We arrived in Rome Sunday morning early, after a bleary ten hour flight from Atlanta, taxied to our hotel, deposited our bags in storage, and hit the streets. We were as exhilarated as we were tired, and we walked more than nine miles before collapsing into bed.

On Monday my friend Teresa Di Iorio, one of Rome's top tour guides, took us to the Coliseum and then on to the Roman Forum. My daughter is studying classics at university. I studied Latin and Greek long ago. The Forum is any Latin classicist's Mecca. No matter where you turn your attention you will find Roman ruins (from a thousand year span) so fragmentary, intriguing, and engaging that you have to sit down to contemplate how much of one of the three or four major streams of world history flowed along that slender corridor. And then you discover that the place you sat down on happens to be one drum of a broken marble Ionic column, or the brick corner ruin of the Temple of the Vestal Virgins. We stopped at the spot where Julius Caesar was cremated. Because we arrived in Rome just after the Ides of March (March 15, when he was assassinated), we found bouquets of flowers strewn over the crumbling monument. Flowers for a man who has been dead for 2,058 years!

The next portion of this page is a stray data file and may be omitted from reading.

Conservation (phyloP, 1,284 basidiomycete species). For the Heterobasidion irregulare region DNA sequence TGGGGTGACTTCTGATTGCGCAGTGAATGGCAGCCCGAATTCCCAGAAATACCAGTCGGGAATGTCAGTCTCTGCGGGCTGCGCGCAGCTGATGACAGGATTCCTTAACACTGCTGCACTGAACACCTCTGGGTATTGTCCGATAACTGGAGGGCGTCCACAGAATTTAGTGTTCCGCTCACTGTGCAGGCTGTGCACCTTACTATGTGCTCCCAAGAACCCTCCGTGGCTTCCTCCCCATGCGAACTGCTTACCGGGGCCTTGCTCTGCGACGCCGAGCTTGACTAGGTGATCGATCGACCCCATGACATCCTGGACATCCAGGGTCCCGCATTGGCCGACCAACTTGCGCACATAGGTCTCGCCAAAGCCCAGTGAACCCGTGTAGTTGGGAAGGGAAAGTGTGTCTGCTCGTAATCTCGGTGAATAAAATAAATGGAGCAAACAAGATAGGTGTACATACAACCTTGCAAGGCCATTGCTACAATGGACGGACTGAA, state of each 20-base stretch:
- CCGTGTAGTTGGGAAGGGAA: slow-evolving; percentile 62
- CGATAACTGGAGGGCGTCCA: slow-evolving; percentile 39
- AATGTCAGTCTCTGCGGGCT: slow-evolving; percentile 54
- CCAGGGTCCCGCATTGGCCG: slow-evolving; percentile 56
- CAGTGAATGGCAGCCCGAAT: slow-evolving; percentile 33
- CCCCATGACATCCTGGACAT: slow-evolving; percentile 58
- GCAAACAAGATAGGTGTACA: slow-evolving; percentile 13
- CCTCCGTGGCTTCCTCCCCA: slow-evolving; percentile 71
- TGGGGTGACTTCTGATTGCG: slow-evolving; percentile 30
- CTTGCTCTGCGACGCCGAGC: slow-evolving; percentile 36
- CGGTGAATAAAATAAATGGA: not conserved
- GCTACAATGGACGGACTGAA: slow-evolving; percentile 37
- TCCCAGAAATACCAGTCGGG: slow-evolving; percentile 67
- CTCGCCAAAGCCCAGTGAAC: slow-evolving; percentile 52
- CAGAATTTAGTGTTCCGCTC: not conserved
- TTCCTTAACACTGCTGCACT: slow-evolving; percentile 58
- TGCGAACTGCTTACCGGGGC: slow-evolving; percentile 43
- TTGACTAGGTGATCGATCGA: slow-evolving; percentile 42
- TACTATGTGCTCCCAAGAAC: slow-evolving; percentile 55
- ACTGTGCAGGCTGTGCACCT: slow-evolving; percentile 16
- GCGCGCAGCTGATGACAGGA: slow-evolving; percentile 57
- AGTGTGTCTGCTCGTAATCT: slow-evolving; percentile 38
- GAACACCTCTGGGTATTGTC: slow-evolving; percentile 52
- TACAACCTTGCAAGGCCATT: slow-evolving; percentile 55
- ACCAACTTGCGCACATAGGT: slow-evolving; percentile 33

It's one thing to wander about a great city in a state of touristic perplexity, pausing at every historic site to read the sometimes adequate description in the guidebook, and stopping at every third corner to study the map with no real sense of where you are. It is another thing entirely to see a great historical city with a homegrown master, who knows the best time in the best way to see the best things, and to pace the day correctly. For example, as we walked toward the Forum, Teresa pointed to a nondescript church—one couldn't even be sure it was a church—in which Michelangelo's sculpture masterpiece Moses resides. There it is in a corner of the St. Peter in Chains church. And how can Teresa really decide that the Moses is Michelangelo's supreme creation, better, somehow, than his Pieta (which we saw at noon today in St. Peter's) or the David in Florence, which we will take the train to see Thursday? And is there anything in his sculptures quite as marvelous as the vibrantly colored frescoes on the ceiling of the Sistine Chapel? It's all sensual and aesthetic overload.